Be Ye Doers of the Word and Not Hearers Only Start Doing

Pentecost 2 – Year C

Today it’s all about the widows – two readings, two stories of miraculous healing, two widows who have their sons restored to them.
Widows are not uncommon subjects in the Bible. Besides these two stories they appear numerous times in scripture and often in the context of teaching about compassion and right behavior. The prophets Isaiah, Ezekiel, Jeremiah, and Zechariah all declared that a person who took advantage of a widow was evil. Jewish law, as recorded in the book of Deuteronomy, strictly ordered that great care and hospitality must be shown to travelers, orphans, and widows. Jesus, in Mark’s Gospel, extolled the generosity of a widow as he watched her put her “mite,” her only penny in the Temple’s collection box. In the book of Acts, we read that the earliest Christian communities took extra care to make sure that proper provisions were made for the care of widows.
Why so much talk about widows? In the ancient world a widow was perhaps the most vulnerable member of society. As a result, the widow was often used as a metaphor for the poorest of the poor. You have to remember that in ancient Israel there was no social security, life insurance, or retirement home. Women had no rights to inheritance and therefore a woman whose husband died was completely dependent on her family for her survival. If a widow had an only son and that son died then she had nothing and no way to make a living in the world. She would be utterly destitute.
In our lessons for this morning we read first about how Elijah cared for the widow of Zarephath. He miraculously provided a constant supply of bread for this mother and her son after the widow was generous enough to use the last of her flour and oil to make bread for Elijah. We learn that her generosity brought about this miracle where, “the jar of meal will not be emptied and the jug of oil will not fail.” Then, in a second display of God’s power and mercy, Elijah revived the widow’s son who was so close to death that Scripture says, “there was no breath left in him.”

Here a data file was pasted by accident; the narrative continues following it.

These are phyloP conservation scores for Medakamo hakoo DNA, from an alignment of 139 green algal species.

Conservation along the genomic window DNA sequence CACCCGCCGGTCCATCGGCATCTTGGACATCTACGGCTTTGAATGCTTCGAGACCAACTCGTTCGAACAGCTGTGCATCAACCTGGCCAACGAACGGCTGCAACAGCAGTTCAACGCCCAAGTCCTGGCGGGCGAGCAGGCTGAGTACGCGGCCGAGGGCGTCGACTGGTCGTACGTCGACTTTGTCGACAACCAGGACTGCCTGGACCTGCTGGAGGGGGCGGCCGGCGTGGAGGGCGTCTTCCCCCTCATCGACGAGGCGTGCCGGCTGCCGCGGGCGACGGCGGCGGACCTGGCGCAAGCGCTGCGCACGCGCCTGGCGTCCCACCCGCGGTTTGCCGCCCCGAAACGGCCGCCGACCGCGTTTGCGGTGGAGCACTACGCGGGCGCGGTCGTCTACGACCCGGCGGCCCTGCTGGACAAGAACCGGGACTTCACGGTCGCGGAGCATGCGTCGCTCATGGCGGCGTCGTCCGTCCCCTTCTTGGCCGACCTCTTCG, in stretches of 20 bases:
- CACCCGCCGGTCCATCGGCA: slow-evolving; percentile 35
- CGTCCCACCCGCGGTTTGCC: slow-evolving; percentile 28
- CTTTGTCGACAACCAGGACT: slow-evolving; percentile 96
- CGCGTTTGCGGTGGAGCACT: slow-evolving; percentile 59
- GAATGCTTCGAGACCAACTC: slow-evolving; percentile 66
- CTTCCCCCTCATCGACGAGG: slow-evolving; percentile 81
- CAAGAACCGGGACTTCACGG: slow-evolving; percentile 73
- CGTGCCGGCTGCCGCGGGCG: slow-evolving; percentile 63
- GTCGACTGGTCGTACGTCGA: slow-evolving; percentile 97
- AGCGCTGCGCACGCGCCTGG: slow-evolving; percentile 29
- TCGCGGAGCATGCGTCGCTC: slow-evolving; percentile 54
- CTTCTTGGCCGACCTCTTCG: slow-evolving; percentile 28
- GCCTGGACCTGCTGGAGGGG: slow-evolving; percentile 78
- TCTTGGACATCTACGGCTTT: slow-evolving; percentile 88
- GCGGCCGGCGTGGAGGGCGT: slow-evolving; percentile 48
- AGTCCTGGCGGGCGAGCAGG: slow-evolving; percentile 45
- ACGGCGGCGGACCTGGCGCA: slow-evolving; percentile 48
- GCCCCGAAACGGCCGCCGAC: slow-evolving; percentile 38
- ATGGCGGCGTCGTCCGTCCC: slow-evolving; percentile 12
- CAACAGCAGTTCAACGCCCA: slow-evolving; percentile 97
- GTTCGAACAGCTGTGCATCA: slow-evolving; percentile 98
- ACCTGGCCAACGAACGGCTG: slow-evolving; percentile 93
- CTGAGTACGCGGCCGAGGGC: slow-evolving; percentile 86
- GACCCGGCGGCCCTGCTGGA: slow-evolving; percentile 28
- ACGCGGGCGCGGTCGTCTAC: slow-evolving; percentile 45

This story from 1 Kings about Elijah and the widow of Zarephath serves as background for our lesson from Luke’s Gospel. Here Jesus brings back to life the only son of a widow from Nain. In part Luke wants to make the point that Jesus is a prophet like Elijah but greater than Elijah. Elijah heals the widow’s son only after she comes to him. He acts because she requests his help. However, Jesus is not asked to heal the son of the widow from Nain; instead he simply encounters the funeral procession coming out of the city. Jesus acts purely out of a sense of compassion for a woman who has lost everything. Moreover, Elijah only revived a son who was close to death. Luke wants us to know that Jesus brought a son back from death. The first is sick and made well. The second is dead and brought back to life. Clearly Luke is declaring that Elijah may have the power to heal, but Jesus has power over life and death.
Two stories, two widows, two sons restored to their lives and their mothers. What are we to do with these pieces of scripture? How are they to speak to us this morning?